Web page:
http://www.mybooktherapy.com/creating-scene-tension/

  •  Have I built in enough Storyworld?          

            Do I have the NEWS of the scene – Who, What, When, Where and Why?

            Do I have the 5 senses?

            Have I created a mood with the use of my 5 senses, the verbs and nouns I use?

  •  Have I used the right POV? (Point of View). Would the scene have more impact if it was in a different POV?  (remember, write it in the POV of the person who had the most to lose).
  •  Do I have enough Dialogue in the scene?  Dialogue moves a story and creates tension. If you have even one page without Dialogue, insert something – a remembered conversation, a phone conversation, even a letter or journal entry to create another voice.

Have you created sparks with your dialogue?  If it feels tired and expected, have your character say something they shouldn’t – that should cause some tension!

  • Have I created Emotion through Action?  Give your character something to do, and have it convey his emotions. What does the character do because of the way he/she feels? 

“And here’s the biggest question:  Have I glossed over moments in my rush to get to the end of the scene?  Have I allowed my reader to experience every important nuance of the scene?  Slow it down.  Describe the scene.  Take your time.  Your character will still go off the cliff – you are just helping the reader understand how dangerous it is and how hard he tries to stop it.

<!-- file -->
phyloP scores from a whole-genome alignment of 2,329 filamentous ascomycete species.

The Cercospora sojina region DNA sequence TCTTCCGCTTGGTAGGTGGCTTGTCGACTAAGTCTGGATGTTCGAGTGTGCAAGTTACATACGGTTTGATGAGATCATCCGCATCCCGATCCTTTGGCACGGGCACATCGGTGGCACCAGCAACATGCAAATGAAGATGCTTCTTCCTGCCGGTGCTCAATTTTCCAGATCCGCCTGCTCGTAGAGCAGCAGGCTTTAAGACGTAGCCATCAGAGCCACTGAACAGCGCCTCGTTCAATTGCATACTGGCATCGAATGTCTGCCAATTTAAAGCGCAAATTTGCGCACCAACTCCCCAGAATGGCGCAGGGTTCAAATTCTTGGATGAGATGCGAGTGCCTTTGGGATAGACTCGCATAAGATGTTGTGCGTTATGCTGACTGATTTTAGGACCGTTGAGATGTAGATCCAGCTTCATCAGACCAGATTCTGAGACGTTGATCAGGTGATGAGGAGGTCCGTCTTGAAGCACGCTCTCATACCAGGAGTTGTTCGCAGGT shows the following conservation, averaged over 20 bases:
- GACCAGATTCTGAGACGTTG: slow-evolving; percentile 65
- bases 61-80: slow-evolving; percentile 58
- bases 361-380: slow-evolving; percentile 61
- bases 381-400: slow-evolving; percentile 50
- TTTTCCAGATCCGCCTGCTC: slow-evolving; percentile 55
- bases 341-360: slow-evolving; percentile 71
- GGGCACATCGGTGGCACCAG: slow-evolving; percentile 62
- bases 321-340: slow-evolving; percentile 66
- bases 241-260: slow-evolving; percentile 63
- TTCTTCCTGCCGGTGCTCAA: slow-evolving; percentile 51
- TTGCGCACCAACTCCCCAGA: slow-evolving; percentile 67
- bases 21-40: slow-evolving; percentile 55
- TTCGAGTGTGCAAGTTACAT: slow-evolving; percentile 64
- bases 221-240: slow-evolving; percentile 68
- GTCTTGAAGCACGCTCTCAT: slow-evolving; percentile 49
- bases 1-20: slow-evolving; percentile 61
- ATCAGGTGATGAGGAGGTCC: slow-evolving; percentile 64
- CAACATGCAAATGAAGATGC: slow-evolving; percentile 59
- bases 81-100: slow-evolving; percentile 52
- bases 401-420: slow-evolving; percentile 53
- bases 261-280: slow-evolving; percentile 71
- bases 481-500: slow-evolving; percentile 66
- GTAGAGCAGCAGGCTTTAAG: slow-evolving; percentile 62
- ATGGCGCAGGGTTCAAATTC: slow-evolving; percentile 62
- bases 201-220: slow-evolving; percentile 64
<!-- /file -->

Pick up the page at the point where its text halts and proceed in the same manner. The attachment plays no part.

“And, speaking of cliffs – DON’T FORGET TO END YOUR SCENE WITH A NEW PROBLEM!!  (premium members check out:  http://www.mybooktherapy.com/conversations-keeping-your-reader-hooked-through-every-chapter/)

“The mark of a great novelist is their ability to draw you into the world they see and allow you to feel it with the character.”

Sally was smiling now.

“Feel better?”

“Yes.  It’s like I finally get to read the story I’ve written.”

“Exactly. You’ve done the hard work of building the house.  Now this is the fun part –  decorating.”

“Just in time for Christmas.”

Truth:  Your first draft of your story just builds the story foundation.  Even if you are a “punster” you’ll need to go back and add in the rich details and layers to make your story satisfying.

Dare:  Finish your fast-draft, then go back and allow yourself time to rebuild, decorate and savor the story you’ve written.

Happy Writing!

Susie May

P.S. By the way, if you sign up for the daily Flashblog reminder in your email box, you receive the 5 Elements of a Best-Selling
Novel. A quick class on those foundational elements every editor is looking for! Sign up at: http://forms.aweber.com/form/35/866611135.htm

P.P.S. As you might already know, MBT is now offering a PREMIUM membership with access to our full library, advanced teaching through webinars and video talk shows and a monthly advanced class. For more info, check out: www.mybooktherapy.com/join-the-team/.

Happy Thanksgiving

From all of us at My Book Therapy

to all of you, our writing family

Have a Very Happy and Blessed Thanksgiving!

We are honored to have you as a part of the MBT team

whether a casual visitor or an MBT member…

We appreciate you!

With Love,

Susie May

Rachel Hauck

Lisa Jordan

Reba Hoffman

Beth Vogt

Melissa Tagg

Michelle Lim

Alena Taurainen

Edie Melson